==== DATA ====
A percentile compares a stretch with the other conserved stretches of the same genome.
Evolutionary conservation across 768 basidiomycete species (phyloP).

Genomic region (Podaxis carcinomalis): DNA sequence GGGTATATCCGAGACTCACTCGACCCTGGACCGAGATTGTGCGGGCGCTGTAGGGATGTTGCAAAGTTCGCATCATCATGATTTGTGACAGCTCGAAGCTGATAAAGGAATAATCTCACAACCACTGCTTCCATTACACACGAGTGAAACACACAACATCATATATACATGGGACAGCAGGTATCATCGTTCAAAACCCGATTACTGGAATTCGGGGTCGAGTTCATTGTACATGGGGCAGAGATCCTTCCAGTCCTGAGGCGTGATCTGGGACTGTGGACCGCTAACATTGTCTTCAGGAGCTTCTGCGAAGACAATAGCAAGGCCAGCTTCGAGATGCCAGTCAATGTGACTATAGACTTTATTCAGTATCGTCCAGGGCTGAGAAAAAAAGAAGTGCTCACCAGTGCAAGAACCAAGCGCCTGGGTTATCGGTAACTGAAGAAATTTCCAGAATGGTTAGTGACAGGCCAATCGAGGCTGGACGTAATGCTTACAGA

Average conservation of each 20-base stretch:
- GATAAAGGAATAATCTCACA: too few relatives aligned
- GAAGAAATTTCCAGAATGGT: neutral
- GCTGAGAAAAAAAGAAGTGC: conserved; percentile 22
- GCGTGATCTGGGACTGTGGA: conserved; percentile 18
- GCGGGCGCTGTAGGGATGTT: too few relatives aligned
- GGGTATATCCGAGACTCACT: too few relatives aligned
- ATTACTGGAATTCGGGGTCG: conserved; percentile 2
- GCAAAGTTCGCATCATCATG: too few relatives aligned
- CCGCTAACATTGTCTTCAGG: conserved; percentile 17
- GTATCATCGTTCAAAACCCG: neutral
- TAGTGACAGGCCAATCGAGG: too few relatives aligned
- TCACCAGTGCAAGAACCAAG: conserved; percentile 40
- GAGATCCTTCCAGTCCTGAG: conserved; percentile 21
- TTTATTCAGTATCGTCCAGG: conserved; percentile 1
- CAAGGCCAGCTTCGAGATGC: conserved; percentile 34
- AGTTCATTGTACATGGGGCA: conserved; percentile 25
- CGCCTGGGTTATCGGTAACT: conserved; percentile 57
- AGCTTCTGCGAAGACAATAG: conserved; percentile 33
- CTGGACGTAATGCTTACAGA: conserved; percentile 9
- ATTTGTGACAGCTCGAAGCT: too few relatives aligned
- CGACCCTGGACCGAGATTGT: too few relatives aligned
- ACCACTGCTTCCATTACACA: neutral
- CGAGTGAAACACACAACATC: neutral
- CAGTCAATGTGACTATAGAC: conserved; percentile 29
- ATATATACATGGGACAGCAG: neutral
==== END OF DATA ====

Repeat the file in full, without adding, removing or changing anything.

A percentile compares a stretch with the other conserved stretches of the same genome.
Evolutionary conservation across 768 basidiomycete species (phyloP).

Genomic region (Podaxis carcinomalis): DNA sequence GGGTATATCCGAGACTCACTCGACCCTGGACCGAGATTGTGCGGGCGCTGTAGGGATGTTGCAAAGTTCGCATCATCATGATTTGTGACAGCTCGAAGCTGATAAAGGAATAATCTCACAACCACTGCTTCCATTACACACGAGTGAAACACACAACATCATATATACATGGGACAGCAGGTATCATCGTTCAAAACCCGATTACTGGAATTCGGGGTCGAGTTCATTGTACATGGGGCAGAGATCCTTCCAGTCCTGAGGCGTGATCTGGGACTGTGGACCGCTAACATTGTCTTCAGGAGCTTCTGCGAAGACAATAGCAAGGCCAGCTTCGAGATGCCAGTCAATGTGACTATAGACTTTATTCAGTATCGTCCAGGGCTGAGAAAAAAAGAAGTGCTCACCAGTGCAAGAACCAAGCGCCTGGGTTATCGGTAACTGAAGAAATTTCCAGAATGGTTAGTGACAGGCCAATCGAGGCTGGACGTAATGCTTACAGA

Average conservation of each 20-base stretch:
- GATAAAGGAATAATCTCACA: too few relatives aligned
- GAAGAAATTTCCAGAATGGT: neutral
- GCTGAGAAAAAAAGAAGTGC: conserved; percentile 22
- GCGTGATCTGGGACTGTGGA: conserved; percentile 18
- GCGGGCGCTGTAGGGATGTT: too few relatives aligned
- GGGTATATCCGAGACTCACT: too few relatives aligned
- ATTACTGGAATTCGGGGTCG: conserved; percentile 2
- GCAAAGTTCGCATCATCATG: too few relatives aligned
- CCGCTAACATTGTCTTCAGG: conserved; percentile 17
- GTATCATCGTTCAAAACCCG: neutral
- TAGTGACAGGCCAATCGAGG: too few relatives aligned
- TCACCAGTGCAAGAACCAAG: conserved; percentile 40
- GAGATCCTTCCAGTCCTGAG: conserved; percentile 21
- TTTATTCAGTATCGTCCAGG: conserved; percentile 1
- CAAGGCCAGCTTCGAGATGC: conserved; percentile 34
- AGTTCATTGTACATGGGGCA: conserved; percentile 25
- CGCCTGGGTTATCGGTAACT: conserved; percentile 57
- AGCTTCTGCGAAGACAATAG: conserved; percentile 33
- CTGGACGTAATGCTTACAGA: conserved; percentile 9
- ATTTGTGACAGCTCGAAGCT: too few relatives aligned
- CGACCCTGGACCGAGATTGT: too few relatives aligned
- ACCACTGCTTCCATTACACA: neutral
- CGAGTGAAACACACAACATC: neutral
- CAGTCAATGTGACTATAGAC: conserved; percentile 29
- ATATATACATGGGACAGCAG: neutral